PsySSA TO TESTIFY IN JON QWELANE HATE SPEECH CASE IN HIGH COURT NEXT WEEK

POWA partners with Jenny Nijenhuis for new panties/underwear
August 21, 2016
Oscar Pretorius murder Case back to Court
August 26, 2016

PsySSA TO TESTIFY IN JON QWELANE HATE SPEECH CASE IN HIGH COURT NEXT WEEK

PsySSA (PSYCHOLOGICAL SOCIETY OF SOUTH AFRICA) is amicus curiae (‘friend of the court’) in a matter that concerns the contents of a newspaper article entitled “Call me names, but gay is not ok”, written by Jon Qwelane and published in the Sunday Sun on 20 July 2008.

The court case has been set down in the South Gauteng High Court for 29 August to 9 September 2016. The South African Human Rights Commission seeks an apology and damages from Mr Qwelane on the grounds that the contents of his article constitute prohibited hate speech in terms of section 10(1) of the Promotion of Equality and Prevention of Unfair Discrimination Act, 2000 (“the Equality Act”). In response, Mr Qwelane has launched a constitutional challenge against the relevant provisions of the Equality Act.

Webber Wentzel acts as attorneys, pro bono, for PsySSA. As a friend of the court, PsySSA will present evidence and make submissions regarding the important purpose served by section 10(1) of the Equality Act to stem systemic verbal and physical violence based on the prohibited grounds of discrimination in that Act.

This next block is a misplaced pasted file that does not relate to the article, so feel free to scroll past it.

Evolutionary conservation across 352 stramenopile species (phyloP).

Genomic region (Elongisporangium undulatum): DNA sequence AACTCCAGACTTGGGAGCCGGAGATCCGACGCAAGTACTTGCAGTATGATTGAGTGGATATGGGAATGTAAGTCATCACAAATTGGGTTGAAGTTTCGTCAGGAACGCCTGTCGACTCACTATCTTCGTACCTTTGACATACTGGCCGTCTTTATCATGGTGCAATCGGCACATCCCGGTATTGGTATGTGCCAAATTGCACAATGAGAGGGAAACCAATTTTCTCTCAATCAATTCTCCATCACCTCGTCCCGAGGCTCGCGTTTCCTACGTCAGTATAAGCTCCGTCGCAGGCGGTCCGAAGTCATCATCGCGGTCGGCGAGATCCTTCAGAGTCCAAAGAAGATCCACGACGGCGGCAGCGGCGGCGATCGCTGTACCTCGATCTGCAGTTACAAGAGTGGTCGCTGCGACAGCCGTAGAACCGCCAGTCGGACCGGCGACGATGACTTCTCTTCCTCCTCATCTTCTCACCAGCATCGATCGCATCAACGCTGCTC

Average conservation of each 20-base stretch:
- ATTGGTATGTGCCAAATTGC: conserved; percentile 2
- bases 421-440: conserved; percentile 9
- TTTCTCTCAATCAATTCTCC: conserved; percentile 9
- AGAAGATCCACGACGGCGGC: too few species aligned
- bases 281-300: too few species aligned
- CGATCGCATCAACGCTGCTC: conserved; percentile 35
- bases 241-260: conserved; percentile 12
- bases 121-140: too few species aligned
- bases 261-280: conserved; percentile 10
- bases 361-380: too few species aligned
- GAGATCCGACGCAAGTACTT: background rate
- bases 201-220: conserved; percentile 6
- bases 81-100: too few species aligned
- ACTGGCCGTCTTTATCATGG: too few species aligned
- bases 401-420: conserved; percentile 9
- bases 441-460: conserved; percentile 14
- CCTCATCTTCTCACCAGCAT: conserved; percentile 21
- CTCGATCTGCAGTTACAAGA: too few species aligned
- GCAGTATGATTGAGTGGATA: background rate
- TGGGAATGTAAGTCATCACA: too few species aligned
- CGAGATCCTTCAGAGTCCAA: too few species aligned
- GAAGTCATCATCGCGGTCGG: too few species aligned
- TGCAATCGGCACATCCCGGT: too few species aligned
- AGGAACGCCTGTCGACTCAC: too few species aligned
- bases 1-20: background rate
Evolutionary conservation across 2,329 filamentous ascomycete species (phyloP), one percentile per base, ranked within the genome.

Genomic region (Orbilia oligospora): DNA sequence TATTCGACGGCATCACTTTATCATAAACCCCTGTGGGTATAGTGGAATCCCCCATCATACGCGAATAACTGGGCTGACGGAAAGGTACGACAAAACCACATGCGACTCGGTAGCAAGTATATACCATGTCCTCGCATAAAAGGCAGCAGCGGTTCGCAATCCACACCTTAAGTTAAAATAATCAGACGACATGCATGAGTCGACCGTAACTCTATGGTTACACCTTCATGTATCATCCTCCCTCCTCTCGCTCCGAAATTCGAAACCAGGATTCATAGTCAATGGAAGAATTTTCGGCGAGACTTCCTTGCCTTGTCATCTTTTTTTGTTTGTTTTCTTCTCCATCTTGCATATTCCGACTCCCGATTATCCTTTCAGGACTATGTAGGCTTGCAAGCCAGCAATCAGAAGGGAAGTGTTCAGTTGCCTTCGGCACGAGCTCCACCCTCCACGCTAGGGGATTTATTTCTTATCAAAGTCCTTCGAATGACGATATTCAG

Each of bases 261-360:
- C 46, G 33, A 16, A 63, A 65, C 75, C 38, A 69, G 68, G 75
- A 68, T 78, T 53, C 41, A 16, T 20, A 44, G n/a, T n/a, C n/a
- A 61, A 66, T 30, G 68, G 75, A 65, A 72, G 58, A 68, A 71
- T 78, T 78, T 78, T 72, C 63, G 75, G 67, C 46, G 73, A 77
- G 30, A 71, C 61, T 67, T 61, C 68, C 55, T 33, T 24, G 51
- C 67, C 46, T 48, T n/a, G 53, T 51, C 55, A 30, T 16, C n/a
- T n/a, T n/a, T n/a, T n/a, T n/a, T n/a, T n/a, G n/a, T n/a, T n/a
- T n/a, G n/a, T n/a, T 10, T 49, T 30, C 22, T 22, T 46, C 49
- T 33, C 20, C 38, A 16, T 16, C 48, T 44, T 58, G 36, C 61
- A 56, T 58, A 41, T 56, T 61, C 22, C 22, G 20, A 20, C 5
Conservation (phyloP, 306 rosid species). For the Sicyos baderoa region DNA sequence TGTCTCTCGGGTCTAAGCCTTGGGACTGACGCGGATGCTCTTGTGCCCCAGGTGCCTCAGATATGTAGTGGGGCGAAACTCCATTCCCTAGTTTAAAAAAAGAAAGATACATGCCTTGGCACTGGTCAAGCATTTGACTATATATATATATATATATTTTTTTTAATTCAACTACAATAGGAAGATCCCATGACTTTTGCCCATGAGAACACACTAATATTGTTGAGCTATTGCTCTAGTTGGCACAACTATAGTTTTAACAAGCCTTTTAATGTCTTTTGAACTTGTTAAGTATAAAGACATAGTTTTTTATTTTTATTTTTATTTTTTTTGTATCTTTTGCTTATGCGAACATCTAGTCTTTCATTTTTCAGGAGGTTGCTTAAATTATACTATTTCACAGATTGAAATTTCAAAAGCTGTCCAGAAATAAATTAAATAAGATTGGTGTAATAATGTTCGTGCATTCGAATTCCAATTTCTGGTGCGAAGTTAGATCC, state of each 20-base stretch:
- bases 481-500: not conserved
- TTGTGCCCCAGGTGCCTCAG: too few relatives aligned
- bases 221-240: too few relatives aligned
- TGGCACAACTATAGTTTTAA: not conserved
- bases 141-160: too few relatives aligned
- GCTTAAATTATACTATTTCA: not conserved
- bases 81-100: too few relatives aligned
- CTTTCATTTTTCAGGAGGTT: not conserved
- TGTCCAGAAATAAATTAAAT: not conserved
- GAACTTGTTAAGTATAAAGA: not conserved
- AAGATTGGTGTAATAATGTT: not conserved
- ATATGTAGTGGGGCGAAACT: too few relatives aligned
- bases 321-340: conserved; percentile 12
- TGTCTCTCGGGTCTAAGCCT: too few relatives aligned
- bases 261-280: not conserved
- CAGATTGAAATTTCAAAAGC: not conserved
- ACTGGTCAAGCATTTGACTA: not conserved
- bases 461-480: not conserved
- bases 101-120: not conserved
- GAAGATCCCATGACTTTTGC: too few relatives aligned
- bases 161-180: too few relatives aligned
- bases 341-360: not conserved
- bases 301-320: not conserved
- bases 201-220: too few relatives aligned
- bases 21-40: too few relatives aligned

PsySSA will also present research-based evidence of the harmful psychological effects and consequences of hate speech on members of the lesbian, gay, bisexual, transgender and intersex (LGBTI) community and on broader society.
More specifically, PsySSA intends:
• To locate the provisions of section 10(1) of the Equality Act which prohibits hate speech, within its proper psychological, social, scientific and constitutional context in order to demonstrate that hate speech causes deep psychological harm to its targets.
• To submit that section 10(1) is constitutional in that, although it limits the right to freedom of expression under section 16 of the Constitution, it does so in a manner that is reasonable and justifiable and satisfies the requirements of section 36 of the Constitution.
o Importantly, the Equality Act does not criminalise hate speech. Rather it balances the right to freedom of expression against the constitutional protection of equality and dignity of all persons, regardless of their status or identity.
o The Act is concerned with remedying the pernicious effects of discrimination on the victims of that discrimination and society generally. It does so by providing for a range of innovative and flexible civil remedies. It recognises, in its preamble, that our society is plagued by “systemic inequalities and unfair discrimination [which] remain deeply embedded in social structures, practices and attitudes, undermining the aspirations of our constitutional democracy”.
• To highlight the damaging effects that the discriminatory speech contained in Qwelane’s article has on members of the LGBTI community in particular, and on society at large.